Monday, November 2, 2015

All Saints

All Saints
The feast of All Saints invites us to give thanks to God: for parents and grandparents, relatives and mentors and friends, heroes and heroines. And if they are deceased, remember them in prayer, especially during November. You may drive to the cemetery to pray. Above all, give thanks for the faith community that calls us to be in relationship with God here on this planet, for that is the purpose of life:to be in relationship with God here and beyond our earthly life.

In the Gospel according to Matthew, Jesus describes the meaning of discipleship: they recognize who they are, fragile creatures, in the presence of an awesome creator; they hunger for God in their daily lives; they forgive wrongs done to them; they have God’s will as their first priority; they are peacemakers; and yes, they are ready to suffer rather than betray the Master. What a splendid spirituality for you and me: the beatitudes that so many disciples and saints lived out, and that so many today are living.

We should be grateful to God, especially in November as we remember the faithful departed--yes, grateful for those who have gone before us, on whose shoulders we stand, so to speak; those who have made our lives possible: our parents and grandparents, a teacher or a relative or a mentor or friend.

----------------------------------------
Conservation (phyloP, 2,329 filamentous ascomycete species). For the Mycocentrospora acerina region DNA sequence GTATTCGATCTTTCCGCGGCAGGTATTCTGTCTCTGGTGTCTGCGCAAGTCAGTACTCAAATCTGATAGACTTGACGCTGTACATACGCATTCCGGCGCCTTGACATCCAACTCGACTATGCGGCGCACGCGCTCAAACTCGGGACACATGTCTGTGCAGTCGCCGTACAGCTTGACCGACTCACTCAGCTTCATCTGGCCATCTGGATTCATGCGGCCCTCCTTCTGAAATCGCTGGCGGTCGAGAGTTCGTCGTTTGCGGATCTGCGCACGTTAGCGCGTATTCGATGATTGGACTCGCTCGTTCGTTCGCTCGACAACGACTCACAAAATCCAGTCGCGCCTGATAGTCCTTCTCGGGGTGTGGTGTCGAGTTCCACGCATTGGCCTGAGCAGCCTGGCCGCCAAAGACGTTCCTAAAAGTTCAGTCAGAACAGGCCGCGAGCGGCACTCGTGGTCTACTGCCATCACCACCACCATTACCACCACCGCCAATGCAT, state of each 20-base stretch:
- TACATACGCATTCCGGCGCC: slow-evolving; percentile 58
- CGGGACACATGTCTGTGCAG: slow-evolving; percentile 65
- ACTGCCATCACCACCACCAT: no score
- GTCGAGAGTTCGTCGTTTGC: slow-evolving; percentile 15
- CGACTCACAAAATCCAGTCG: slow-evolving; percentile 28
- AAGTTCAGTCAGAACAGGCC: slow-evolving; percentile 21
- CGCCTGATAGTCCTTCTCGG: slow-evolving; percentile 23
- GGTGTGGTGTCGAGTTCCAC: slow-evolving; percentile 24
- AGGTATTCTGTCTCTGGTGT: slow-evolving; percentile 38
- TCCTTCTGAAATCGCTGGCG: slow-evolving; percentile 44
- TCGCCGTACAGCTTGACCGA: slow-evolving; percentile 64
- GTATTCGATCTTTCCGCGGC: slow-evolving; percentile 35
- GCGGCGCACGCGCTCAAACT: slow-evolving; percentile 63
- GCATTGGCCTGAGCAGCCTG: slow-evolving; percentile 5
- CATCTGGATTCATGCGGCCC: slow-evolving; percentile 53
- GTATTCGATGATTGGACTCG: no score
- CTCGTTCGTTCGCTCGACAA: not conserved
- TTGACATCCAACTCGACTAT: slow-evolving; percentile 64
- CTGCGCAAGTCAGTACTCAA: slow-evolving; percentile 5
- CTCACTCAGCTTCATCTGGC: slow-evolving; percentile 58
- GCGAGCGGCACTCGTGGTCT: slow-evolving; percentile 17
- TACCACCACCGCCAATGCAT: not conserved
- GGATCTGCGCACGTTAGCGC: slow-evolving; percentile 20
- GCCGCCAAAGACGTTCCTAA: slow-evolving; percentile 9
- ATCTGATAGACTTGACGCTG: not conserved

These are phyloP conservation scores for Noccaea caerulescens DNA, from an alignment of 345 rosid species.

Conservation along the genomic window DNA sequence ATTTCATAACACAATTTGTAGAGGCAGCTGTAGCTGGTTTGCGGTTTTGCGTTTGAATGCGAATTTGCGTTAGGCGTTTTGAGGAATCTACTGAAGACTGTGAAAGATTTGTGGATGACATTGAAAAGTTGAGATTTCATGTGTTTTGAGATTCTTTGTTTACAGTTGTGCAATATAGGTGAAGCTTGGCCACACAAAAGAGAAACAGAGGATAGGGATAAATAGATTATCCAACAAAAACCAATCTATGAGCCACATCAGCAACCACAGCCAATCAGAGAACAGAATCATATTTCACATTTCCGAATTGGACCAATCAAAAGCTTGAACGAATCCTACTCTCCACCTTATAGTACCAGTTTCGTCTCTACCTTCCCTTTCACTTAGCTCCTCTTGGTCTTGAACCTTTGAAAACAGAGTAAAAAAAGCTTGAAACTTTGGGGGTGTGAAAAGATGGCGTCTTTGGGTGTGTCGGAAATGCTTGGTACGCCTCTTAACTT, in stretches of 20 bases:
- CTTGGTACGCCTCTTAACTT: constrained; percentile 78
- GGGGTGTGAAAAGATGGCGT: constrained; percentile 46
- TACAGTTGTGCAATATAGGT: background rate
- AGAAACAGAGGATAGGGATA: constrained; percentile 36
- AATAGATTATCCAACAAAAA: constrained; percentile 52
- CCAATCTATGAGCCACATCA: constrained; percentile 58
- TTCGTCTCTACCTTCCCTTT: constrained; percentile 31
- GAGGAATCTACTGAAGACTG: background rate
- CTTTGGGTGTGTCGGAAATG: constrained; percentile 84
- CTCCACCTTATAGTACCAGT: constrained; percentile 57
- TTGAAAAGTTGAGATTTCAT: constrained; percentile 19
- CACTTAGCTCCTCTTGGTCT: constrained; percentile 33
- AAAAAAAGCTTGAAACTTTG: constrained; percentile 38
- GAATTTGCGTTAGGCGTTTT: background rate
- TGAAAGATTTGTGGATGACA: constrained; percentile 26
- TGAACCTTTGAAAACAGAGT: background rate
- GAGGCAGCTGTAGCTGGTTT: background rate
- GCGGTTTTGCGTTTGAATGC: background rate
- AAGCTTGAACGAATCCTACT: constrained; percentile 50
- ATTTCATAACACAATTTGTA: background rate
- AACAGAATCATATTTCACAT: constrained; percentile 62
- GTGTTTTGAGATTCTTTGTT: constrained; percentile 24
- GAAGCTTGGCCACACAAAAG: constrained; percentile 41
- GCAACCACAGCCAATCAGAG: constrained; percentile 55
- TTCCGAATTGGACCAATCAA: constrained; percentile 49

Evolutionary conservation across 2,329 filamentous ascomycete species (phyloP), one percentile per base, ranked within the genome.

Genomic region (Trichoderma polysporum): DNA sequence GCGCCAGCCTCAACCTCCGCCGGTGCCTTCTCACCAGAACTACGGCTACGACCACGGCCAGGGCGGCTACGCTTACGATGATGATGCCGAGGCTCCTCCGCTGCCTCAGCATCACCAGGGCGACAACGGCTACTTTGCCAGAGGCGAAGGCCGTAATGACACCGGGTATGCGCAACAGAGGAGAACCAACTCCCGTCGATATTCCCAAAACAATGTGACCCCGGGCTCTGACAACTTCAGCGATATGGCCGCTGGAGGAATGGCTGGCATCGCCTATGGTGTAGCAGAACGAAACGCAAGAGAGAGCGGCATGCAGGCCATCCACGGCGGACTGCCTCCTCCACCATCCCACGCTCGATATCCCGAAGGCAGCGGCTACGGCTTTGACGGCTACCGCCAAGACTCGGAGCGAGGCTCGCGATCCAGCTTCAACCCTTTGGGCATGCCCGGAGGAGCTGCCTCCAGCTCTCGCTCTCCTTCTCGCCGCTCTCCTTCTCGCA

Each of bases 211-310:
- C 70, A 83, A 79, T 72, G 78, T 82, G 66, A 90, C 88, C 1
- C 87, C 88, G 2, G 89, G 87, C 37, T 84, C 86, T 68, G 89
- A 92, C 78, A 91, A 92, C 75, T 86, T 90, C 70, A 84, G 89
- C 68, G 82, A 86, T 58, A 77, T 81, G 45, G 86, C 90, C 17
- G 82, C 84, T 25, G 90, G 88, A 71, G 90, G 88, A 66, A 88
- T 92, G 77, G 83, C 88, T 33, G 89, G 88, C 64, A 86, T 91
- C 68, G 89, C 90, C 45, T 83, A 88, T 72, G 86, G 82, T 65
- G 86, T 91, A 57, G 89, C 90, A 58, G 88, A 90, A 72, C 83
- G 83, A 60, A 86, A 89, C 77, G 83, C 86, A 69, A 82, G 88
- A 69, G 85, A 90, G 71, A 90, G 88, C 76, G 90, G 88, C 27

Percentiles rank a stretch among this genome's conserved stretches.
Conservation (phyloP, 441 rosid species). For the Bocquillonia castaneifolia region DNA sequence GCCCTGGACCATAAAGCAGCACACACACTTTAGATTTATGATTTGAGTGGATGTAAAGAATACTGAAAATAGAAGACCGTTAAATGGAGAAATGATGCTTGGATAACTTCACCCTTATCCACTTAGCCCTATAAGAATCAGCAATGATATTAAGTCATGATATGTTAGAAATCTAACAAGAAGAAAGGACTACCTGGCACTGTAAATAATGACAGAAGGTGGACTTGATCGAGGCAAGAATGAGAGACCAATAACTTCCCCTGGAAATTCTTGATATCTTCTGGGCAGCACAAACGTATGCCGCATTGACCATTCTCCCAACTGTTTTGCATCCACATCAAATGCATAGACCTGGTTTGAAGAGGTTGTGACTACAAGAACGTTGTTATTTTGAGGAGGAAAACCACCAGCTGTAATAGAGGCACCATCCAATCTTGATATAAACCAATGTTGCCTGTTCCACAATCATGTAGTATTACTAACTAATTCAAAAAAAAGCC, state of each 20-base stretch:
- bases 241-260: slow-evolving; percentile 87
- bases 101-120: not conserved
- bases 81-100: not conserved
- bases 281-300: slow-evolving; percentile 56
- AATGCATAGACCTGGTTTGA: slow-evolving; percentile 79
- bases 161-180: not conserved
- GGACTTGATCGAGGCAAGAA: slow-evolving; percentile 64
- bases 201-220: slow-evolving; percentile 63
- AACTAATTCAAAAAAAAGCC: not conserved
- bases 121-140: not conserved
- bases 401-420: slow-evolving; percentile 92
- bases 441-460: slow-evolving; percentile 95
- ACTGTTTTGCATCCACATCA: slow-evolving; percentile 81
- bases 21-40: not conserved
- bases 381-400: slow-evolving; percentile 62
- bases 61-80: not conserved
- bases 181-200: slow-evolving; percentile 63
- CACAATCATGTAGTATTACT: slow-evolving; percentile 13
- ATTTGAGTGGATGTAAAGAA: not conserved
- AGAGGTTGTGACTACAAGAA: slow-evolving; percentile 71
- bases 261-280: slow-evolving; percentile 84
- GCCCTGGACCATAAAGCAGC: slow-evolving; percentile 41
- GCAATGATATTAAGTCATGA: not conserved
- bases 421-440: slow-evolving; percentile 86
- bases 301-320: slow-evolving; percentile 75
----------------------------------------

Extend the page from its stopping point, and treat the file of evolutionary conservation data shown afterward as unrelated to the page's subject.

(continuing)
In particular we should be grateful for the Catholic faith community which gives noble purpose to our lives. Let me give you a few examples:

  1. We are a worldwide community: one billion plus, rich and poor, black and white, American, European, Asian and African, a family that celebrates the presence of the living Christ in the liturgies of the Word and of the Eucharist, where the bread and wine become the sacramental reality of Jesus Christ. Yes, we possess within ourselves “the spark of the divine.”
  2. We are a community with splendid heroes and heroines: Francis and Clare of Assisi, Anthony of Padua, Dominic, Ignatius of Loyola, Thomas More, Teresa of Avila, Vincent de Paul, Therese of Lisieux, Padre Pio, Mother Teresa—and the litany goes on. These are people worth imitating in our own quest for ultimate meaning.
  3. We are a community which always has something to celebrate: the blessing of animals in October, Our Lady of Guadalupe in December, St. Nicholas in Advent, Christmas, Ash Wednesday, Easter, Pentecost, and more.
  4. We are a community that takes a stand on peace and justice: sponsoring and staffing shelters, hospices, soup kitchens, literacy programs, hospitals and schools throughout the world.
But alas we are also a community with tensions. Because we are made up of human beings. Some are dysfunctional, and make a mess out of their lives and the lives of others. So, we have to live with some messiness and muddle through as best we can.

Be proud and joy-filled to belong to this worldwide community, in which we confess to want to know God better, to follow Jesus and the saints ever more closely.

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